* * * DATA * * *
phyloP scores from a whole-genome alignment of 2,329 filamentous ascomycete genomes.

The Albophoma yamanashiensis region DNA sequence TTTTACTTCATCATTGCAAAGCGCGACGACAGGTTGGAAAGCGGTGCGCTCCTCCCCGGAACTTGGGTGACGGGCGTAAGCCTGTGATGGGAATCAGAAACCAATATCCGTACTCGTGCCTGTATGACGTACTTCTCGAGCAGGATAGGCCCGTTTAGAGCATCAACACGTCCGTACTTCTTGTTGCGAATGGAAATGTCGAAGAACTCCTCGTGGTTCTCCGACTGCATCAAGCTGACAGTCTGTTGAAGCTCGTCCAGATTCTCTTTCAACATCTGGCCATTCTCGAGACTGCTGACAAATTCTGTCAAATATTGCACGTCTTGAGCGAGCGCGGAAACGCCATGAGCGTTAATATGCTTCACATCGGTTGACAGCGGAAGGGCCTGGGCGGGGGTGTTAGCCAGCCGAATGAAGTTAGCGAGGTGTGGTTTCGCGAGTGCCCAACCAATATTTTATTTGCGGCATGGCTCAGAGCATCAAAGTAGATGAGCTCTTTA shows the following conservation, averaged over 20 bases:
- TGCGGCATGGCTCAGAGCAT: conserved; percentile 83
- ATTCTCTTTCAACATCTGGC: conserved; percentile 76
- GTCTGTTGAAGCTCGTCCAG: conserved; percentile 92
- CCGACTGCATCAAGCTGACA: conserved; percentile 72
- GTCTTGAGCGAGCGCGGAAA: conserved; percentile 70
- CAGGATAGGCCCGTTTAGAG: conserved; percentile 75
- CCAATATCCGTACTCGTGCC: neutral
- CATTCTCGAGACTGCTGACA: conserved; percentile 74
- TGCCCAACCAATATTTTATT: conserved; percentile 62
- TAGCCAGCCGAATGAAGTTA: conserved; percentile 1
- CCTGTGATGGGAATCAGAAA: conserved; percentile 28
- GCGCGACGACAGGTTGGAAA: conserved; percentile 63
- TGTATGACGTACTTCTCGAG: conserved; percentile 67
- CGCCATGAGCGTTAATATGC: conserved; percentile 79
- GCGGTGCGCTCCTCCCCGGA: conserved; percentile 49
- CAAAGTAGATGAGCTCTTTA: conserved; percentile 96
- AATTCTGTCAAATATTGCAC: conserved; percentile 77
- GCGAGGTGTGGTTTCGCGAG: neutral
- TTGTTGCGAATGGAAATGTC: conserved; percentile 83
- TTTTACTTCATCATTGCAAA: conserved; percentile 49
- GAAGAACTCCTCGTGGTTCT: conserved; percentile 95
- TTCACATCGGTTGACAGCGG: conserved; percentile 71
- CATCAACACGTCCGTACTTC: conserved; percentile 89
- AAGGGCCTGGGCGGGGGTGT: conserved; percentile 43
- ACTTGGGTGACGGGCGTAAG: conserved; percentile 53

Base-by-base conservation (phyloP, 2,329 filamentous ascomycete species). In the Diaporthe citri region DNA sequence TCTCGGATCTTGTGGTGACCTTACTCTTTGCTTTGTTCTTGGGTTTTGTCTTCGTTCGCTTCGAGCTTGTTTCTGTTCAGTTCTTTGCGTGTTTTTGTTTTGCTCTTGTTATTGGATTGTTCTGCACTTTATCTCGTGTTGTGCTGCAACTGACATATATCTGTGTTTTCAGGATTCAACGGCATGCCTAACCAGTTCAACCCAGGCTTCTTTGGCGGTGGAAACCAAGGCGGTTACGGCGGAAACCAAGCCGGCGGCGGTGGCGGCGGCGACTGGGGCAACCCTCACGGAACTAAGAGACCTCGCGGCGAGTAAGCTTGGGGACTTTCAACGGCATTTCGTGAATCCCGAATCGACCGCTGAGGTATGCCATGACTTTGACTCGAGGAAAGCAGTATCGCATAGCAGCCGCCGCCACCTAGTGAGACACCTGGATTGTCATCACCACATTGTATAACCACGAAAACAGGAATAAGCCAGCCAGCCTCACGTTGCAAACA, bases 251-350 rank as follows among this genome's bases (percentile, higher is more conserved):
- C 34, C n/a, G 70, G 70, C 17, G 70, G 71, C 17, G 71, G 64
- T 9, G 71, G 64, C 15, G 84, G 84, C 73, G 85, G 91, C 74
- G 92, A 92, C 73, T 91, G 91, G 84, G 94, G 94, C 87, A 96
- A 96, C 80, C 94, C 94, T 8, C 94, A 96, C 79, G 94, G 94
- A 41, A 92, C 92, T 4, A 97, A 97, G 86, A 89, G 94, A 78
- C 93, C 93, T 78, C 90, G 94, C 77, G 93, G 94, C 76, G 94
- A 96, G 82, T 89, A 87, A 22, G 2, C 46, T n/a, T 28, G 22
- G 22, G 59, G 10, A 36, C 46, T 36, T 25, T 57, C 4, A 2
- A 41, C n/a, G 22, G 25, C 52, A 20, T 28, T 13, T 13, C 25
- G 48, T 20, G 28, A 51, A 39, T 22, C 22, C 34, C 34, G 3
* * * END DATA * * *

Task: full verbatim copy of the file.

phyloP scores from a whole-genome alignment of 2,329 filamentous ascomycete genomes.

The Albophoma yamanashiensis region DNA sequence TTTTACTTCATCATTGCAAAGCGCGACGACAGGTTGGAAAGCGGTGCGCTCCTCCCCGGAACTTGGGTGACGGGCGTAAGCCTGTGATGGGAATCAGAAACCAATATCCGTACTCGTGCCTGTATGACGTACTTCTCGAGCAGGATAGGCCCGTTTAGAGCATCAACACGTCCGTACTTCTTGTTGCGAATGGAAATGTCGAAGAACTCCTCGTGGTTCTCCGACTGCATCAAGCTGACAGTCTGTTGAAGCTCGTCCAGATTCTCTTTCAACATCTGGCCATTCTCGAGACTGCTGACAAATTCTGTCAAATATTGCACGTCTTGAGCGAGCGCGGAAACGCCATGAGCGTTAATATGCTTCACATCGGTTGACAGCGGAAGGGCCTGGGCGGGGGTGTTAGCCAGCCGAATGAAGTTAGCGAGGTGTGGTTTCGCGAGTGCCCAACCAATATTTTATTTGCGGCATGGCTCAGAGCATCAAAGTAGATGAGCTCTTTA shows the following conservation, averaged over 20 bases:
- TGCGGCATGGCTCAGAGCAT: conserved; percentile 83
- ATTCTCTTTCAACATCTGGC: conserved; percentile 76
- GTCTGTTGAAGCTCGTCCAG: conserved; percentile 92
- CCGACTGCATCAAGCTGACA: conserved; percentile 72
- GTCTTGAGCGAGCGCGGAAA: conserved; percentile 70
- CAGGATAGGCCCGTTTAGAG: conserved; percentile 75
- CCAATATCCGTACTCGTGCC: neutral
- CATTCTCGAGACTGCTGACA: conserved; percentile 74
- TGCCCAACCAATATTTTATT: conserved; percentile 62
- TAGCCAGCCGAATGAAGTTA: conserved; percentile 1
- CCTGTGATGGGAATCAGAAA: conserved; percentile 28
- GCGCGACGACAGGTTGGAAA: conserved; percentile 63
- TGTATGACGTACTTCTCGAG: conserved; percentile 67
- CGCCATGAGCGTTAATATGC: conserved; percentile 79
- GCGGTGCGCTCCTCCCCGGA: conserved; percentile 49
- CAAAGTAGATGAGCTCTTTA: conserved; percentile 96
- AATTCTGTCAAATATTGCAC: conserved; percentile 77
- GCGAGGTGTGGTTTCGCGAG: neutral
- TTGTTGCGAATGGAAATGTC: conserved; percentile 83
- TTTTACTTCATCATTGCAAA: conserved; percentile 49
- GAAGAACTCCTCGTGGTTCT: conserved; percentile 95
- TTCACATCGGTTGACAGCGG: conserved; percentile 71
- CATCAACACGTCCGTACTTC: conserved; percentile 89
- AAGGGCCTGGGCGGGGGTGT: conserved; percentile 43
- ACTTGGGTGACGGGCGTAAG: conserved; percentile 53

Base-by-base conservation (phyloP, 2,329 filamentous ascomycete species). In the Diaporthe citri region DNA sequence TCTCGGATCTTGTGGTGACCTTACTCTTTGCTTTGTTCTTGGGTTTTGTCTTCGTTCGCTTCGAGCTTGTTTCTGTTCAGTTCTTTGCGTGTTTTTGTTTTGCTCTTGTTATTGGATTGTTCTGCACTTTATCTCGTGTTGTGCTGCAACTGACATATATCTGTGTTTTCAGGATTCAACGGCATGCCTAACCAGTTCAACCCAGGCTTCTTTGGCGGTGGAAACCAAGGCGGTTACGGCGGAAACCAAGCCGGCGGCGGTGGCGGCGGCGACTGGGGCAACCCTCACGGAACTAAGAGACCTCGCGGCGAGTAAGCTTGGGGACTTTCAACGGCATTTCGTGAATCCCGAATCGACCGCTGAGGTATGCCATGACTTTGACTCGAGGAAAGCAGTATCGCATAGCAGCCGCCGCCACCTAGTGAGACACCTGGATTGTCATCACCACATTGTATAACCACGAAAACAGGAATAAGCCAGCCAGCCTCACGTTGCAAACA, bases 251-350 rank as follows among this genome's bases (percentile, higher is more conserved):
- C 34, C n/a, G 70, G 70, C 17, G 70, G 71, C 17, G 71, G 64
- T 9, G 71, G 64, C 15, G 84, G 84, C 73, G 85, G 91, C 74
- G 92, A 92, C 73, T 91, G 91, G 84, G 94, G 94, C 87, A 96
- A 96, C 80, C 94, C 94, T 8, C 94, A 96, C 79, G 94, G 94
- A 41, A 92, C 92, T 4, A 97, A 97, G 86, A 89, G 94, A 78
- C 93, C 93, T 78, C 90, G 94, C 77, G 93, G 94, C 76, G 94
- A 96, G 82, T 89, A 87, A 22, G 2, C 46, T n/a, T 28, G 22
- G 22, G 59, G 10, A 36, C 46, T 36, T 25, T 57, C 4, A 2
- A 41, C n/a, G 22, G 25, C 52, A 20, T 28, T 13, T 13, C 25
- G 48, T 20, G 28, A 51, A 39, T 22, C 22, C 34, C 34, G 3